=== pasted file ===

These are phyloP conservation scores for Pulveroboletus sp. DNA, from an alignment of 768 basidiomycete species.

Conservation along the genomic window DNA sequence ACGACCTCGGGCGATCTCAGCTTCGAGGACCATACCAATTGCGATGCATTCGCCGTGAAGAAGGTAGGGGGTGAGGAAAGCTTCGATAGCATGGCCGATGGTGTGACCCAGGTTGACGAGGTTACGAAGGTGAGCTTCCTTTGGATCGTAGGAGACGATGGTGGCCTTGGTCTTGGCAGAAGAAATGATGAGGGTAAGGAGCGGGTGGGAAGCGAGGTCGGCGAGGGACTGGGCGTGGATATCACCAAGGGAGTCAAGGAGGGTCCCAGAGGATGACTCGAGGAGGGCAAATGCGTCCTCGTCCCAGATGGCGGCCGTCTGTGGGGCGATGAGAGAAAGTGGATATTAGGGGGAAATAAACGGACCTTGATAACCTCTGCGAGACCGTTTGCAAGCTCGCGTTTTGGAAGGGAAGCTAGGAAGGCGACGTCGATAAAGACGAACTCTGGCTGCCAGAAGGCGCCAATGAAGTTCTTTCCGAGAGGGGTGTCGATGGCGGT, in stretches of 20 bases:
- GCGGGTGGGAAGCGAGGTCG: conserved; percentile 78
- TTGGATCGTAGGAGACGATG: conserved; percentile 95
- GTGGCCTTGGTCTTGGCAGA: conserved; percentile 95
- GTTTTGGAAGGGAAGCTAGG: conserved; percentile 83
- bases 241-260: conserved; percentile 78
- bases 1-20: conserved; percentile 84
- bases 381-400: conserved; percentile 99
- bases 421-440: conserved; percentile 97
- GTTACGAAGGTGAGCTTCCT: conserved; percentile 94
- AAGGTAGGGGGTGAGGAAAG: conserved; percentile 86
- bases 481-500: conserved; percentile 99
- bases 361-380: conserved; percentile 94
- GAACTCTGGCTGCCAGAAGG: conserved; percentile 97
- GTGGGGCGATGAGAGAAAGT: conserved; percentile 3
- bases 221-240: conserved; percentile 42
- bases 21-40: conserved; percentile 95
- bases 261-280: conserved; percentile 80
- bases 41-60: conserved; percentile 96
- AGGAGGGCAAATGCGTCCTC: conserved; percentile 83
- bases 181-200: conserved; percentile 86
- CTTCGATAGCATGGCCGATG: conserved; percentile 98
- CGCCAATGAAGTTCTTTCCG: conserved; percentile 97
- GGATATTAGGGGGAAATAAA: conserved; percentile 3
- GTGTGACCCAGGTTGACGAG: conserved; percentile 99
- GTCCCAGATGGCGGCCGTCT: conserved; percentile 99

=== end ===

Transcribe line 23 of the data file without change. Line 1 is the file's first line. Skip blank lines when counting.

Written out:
- CTTCGATAGCATGGCCGATG: conserved; percentile 98